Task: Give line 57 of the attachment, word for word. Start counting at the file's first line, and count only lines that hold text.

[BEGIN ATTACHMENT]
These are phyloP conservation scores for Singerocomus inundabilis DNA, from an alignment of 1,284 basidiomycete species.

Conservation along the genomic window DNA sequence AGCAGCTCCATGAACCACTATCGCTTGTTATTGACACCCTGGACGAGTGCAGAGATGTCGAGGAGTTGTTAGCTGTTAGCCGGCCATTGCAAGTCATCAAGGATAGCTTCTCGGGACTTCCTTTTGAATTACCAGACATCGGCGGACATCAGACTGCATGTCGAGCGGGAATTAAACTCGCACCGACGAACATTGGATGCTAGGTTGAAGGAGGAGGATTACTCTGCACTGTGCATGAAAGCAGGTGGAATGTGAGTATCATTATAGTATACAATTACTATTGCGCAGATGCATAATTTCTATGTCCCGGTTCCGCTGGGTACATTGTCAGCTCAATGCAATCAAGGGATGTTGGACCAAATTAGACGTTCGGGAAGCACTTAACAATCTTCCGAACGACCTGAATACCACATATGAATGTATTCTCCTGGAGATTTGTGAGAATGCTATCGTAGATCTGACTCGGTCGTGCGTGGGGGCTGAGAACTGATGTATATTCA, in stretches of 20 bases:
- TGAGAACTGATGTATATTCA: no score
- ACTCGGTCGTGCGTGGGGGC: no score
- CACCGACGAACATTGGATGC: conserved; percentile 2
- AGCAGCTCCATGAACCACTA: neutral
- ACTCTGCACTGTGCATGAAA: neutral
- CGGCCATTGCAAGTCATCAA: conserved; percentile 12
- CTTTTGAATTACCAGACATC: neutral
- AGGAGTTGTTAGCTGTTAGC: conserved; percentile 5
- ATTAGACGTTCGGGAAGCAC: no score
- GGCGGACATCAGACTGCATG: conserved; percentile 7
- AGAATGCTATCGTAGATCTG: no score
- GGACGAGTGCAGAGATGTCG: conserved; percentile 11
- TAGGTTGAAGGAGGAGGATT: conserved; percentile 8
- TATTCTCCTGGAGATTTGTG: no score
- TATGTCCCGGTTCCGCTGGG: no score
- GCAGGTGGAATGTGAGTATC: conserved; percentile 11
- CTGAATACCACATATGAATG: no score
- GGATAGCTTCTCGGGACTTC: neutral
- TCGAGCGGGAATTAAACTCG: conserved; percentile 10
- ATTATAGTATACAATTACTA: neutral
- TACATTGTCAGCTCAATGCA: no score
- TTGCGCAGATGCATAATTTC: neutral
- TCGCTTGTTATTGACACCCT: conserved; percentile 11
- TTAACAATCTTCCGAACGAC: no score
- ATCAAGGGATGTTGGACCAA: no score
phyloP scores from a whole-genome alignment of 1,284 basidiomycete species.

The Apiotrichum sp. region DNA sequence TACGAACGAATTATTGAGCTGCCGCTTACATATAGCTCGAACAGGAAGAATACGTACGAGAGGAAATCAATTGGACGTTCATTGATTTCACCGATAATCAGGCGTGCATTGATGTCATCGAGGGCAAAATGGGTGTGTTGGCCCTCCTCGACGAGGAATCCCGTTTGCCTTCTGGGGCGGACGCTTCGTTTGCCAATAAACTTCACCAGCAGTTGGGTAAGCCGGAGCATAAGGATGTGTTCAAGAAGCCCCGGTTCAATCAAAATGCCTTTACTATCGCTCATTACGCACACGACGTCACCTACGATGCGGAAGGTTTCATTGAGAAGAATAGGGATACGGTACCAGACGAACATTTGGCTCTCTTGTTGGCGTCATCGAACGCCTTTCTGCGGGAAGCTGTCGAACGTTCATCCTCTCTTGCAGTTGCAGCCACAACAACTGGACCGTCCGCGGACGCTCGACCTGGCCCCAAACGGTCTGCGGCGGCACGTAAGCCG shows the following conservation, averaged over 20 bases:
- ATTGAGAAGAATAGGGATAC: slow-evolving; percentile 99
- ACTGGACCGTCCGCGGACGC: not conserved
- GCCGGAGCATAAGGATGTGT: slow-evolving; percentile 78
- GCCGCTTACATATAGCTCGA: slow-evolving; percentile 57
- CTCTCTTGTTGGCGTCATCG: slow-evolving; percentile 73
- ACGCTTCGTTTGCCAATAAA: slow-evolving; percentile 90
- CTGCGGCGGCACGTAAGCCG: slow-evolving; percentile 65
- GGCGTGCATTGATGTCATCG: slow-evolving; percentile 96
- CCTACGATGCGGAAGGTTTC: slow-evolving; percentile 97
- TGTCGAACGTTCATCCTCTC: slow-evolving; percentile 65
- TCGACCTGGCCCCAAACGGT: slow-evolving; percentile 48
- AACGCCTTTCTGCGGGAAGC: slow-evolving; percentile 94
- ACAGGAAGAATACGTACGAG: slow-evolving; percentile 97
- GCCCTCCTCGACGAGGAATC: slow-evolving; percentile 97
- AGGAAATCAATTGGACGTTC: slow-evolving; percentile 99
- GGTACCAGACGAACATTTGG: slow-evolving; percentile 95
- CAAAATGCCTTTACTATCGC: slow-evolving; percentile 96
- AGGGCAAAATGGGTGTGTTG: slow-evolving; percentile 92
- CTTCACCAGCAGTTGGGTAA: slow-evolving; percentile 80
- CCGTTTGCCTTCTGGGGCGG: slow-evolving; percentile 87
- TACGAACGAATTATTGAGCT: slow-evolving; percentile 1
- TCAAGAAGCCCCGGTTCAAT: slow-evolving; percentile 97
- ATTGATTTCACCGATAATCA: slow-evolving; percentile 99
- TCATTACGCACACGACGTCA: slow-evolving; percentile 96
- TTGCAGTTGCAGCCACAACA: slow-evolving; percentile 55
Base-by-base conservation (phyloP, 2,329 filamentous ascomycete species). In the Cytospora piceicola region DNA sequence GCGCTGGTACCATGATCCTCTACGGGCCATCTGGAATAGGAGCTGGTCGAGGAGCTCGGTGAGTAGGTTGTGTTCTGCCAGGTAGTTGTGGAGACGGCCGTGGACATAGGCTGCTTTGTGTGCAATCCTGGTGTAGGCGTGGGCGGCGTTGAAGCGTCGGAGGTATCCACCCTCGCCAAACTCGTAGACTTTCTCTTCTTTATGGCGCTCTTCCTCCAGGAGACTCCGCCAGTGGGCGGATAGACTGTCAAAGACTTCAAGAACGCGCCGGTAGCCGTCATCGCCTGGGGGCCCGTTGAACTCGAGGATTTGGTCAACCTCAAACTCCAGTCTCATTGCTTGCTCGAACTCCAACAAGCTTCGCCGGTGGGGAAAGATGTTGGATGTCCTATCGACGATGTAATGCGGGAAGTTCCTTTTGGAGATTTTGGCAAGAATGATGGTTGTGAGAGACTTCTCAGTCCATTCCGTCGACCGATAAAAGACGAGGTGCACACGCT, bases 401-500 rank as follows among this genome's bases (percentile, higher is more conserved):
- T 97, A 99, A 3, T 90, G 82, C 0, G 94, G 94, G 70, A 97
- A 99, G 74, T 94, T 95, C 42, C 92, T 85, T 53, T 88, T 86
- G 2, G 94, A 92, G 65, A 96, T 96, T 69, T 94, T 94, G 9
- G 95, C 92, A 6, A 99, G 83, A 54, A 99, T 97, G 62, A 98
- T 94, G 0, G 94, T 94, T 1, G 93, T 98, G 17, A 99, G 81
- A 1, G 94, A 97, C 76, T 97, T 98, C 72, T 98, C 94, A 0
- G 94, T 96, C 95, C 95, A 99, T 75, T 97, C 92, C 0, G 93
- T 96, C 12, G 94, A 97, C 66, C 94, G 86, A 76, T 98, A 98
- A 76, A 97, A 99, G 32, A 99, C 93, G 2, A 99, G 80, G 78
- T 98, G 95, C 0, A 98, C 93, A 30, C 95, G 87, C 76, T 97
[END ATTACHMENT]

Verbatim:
- A 99, G 74, T 94, T 95, C 42, C 92, T 85, T 53, T 88, T 86